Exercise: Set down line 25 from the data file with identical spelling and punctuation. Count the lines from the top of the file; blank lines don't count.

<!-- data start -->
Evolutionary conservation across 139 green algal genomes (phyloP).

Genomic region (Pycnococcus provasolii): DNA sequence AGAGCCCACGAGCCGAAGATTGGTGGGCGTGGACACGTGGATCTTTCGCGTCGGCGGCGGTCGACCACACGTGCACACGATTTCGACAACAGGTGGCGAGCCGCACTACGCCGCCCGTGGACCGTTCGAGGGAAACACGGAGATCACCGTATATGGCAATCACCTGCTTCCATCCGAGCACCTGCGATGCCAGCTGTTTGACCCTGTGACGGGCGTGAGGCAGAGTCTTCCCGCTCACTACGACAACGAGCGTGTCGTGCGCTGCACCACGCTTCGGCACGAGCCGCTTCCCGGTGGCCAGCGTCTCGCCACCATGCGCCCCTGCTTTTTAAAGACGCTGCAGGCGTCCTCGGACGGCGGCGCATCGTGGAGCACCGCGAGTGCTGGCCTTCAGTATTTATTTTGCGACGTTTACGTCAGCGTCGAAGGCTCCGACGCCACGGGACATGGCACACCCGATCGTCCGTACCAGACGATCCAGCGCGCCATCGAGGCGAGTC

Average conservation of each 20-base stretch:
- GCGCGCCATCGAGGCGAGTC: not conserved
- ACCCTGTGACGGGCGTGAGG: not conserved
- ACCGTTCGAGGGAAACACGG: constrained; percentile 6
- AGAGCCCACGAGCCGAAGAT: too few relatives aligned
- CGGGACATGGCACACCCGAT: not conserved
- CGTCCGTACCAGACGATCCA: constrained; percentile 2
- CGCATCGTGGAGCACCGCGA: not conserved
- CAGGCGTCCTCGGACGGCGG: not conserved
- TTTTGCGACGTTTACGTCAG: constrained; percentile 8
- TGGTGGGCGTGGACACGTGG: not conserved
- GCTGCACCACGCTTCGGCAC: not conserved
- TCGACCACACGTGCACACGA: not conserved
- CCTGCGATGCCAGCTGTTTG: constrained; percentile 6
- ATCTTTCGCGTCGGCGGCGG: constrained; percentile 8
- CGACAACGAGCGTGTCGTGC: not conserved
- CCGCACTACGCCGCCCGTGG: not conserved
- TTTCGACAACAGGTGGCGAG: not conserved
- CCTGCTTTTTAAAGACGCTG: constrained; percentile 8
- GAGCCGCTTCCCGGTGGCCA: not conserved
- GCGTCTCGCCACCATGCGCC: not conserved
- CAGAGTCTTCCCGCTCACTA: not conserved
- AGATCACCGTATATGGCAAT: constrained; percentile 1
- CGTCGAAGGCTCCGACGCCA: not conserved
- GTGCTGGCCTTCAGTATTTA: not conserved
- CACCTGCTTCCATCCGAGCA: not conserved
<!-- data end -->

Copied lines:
- AGATCACCGTATATGGCAAT: constrained; percentile 1